OMAHA — A Methodist confirmation class in Omaha is refusing to join the denomination over its stance on LGBTQ issues. The Religion News Service reported that eight teenagers, aged 13 and 14, told the congregation on this past Sunday that they do not want to become members at this time. They called the United Methodist Church’s bans on same-sex weddings and LGBTQ clergy immoral and unjust. “We are concerned that if we join at this time, we will be sending a message that we approve of this decision,” the confirmation class wrote in a letter read to the congregation. “We want to be clear that, while we love our congregation, we believe the United Methodist policies on LGBTQ+ clergy and same-sex marriage are immoral.”

RNS reported that the congregation gave the teens a standing ovation.

Methodist panel upholds LGBTQ bans

NEW YORK — The United Methodist Church’s Judicial Panel upheld parts of a plan that bans LGBTQ clergy and weddings last week. The Associated Press reported on Friday that conservatives welcomed the decision while liberal and centrist opponents of the plan were dismayed. The UMC voted during a February meeting in St. Louis, turning down a plan called One Church that would have put LGBTQ issues to individual churches. The conservative plan that was voted for in February and upheld last week is the Traditional Plan.

A thousand years ago, the Catholic Church paid little attention to homosexuality

Lisa McClain, Boise State University

Pope Francis has spoken openly about homosexuality. In a recent interview, the pope said that homosexual tendencies “are not a sin.” And a few years ago, in comments made during an in-flight interview, he said,
“If someone is gay and he searches for the Lord and has good will, who am I to judge?”
However, the pope has also discouraged homosexual men from entering the priesthood. He categorically stated in another interview that for one with homosexual tendencies, the “ministry or the consecrated life is not his place.”

Many gay priests, when interviewed by The New York Times, characterized themselves as being in a “cage” as a result of the church’s policies on homosexuality. As a scholar specializing in the history of the Catholic Church and gender studies, I can attest that 1,000 years ago, gay priests were not so restricted. In earlier centuries, the Catholic Church paid little attention to homosexual activity among priests or laypeople.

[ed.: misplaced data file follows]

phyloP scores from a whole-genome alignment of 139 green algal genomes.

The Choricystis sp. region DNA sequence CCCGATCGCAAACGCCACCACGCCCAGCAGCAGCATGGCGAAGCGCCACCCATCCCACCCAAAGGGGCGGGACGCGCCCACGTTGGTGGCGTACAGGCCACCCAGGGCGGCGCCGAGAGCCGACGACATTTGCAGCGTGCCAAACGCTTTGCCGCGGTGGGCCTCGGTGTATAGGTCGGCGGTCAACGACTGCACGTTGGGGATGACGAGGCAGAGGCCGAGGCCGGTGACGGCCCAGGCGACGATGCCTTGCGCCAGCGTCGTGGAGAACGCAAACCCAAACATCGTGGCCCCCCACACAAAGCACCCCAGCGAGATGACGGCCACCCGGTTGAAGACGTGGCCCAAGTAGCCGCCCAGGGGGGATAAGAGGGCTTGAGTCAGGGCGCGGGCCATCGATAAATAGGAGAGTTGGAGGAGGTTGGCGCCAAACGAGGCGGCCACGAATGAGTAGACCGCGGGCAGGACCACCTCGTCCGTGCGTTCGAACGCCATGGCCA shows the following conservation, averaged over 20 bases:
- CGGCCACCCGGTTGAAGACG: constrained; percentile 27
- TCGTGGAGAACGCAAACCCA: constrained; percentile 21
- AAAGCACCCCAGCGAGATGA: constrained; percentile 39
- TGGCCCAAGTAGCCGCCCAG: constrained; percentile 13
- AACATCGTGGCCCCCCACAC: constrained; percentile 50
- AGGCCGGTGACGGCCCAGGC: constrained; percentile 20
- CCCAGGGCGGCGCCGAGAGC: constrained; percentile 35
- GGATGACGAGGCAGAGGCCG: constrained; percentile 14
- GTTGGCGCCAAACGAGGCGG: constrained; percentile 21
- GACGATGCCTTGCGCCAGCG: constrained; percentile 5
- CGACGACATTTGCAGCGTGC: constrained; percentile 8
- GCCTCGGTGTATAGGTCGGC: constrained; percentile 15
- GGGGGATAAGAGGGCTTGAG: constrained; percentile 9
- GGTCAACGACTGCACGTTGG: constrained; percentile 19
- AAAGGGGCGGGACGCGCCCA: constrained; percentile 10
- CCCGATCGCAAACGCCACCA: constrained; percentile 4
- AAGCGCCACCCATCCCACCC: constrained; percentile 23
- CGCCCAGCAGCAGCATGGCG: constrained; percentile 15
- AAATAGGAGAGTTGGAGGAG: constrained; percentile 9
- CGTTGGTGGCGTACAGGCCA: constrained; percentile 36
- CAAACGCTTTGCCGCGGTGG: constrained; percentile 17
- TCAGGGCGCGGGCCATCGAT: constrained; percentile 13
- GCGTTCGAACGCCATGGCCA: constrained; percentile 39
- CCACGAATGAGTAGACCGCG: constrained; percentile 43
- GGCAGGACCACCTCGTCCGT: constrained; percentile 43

The Mormon Church still doesn’t accept same-sex couples – even if it no longer bars their children

Taylor Petrey, Kalamazoo College

Top leaders of the Church of Jesus Christ of Latter-day Saints have reversed a policy that prevented minor children of same-sex married couples from joining the church and participating in its sacred rituals since 2015. Many conservative churches oppose same-sex relationships and have done so with increased intensity since the second half of the 20th century. In the case of Latter-day Saints, the reasons for opposing same-sex marriage are based in their theology of a “real family,” as willed by God. However, as a scholar of gender and sexuality in Mormonism, I argue that the 2015 decision to bar children of same-sex parents from the church was tied to the conservative fight against same-sex marriage that was finding an increasing acceptance at the time in courts and elsewhere. Mormon theology
Mormon theology is based on a divine heterosexual archetype that sets the pattern for all intimate human relationships.

Central Illinois Methodist churches deal with impact after anti-LGBTQ vote

SPRINGFIELD — United Methodist churches in Springfield and Bloomington dealt with the impact after last week’s vote for the denomination to strengthen anti-LGBTQ rules. Rockford area Methodist ministers also pushed back last week. Hope Church in Bloomington was disappointed in the vote. From

“There are a lot of churches who will say anyone is welcome through the door. You can get a handshake, you can drink the coffee but are you fully involved in the life of the church?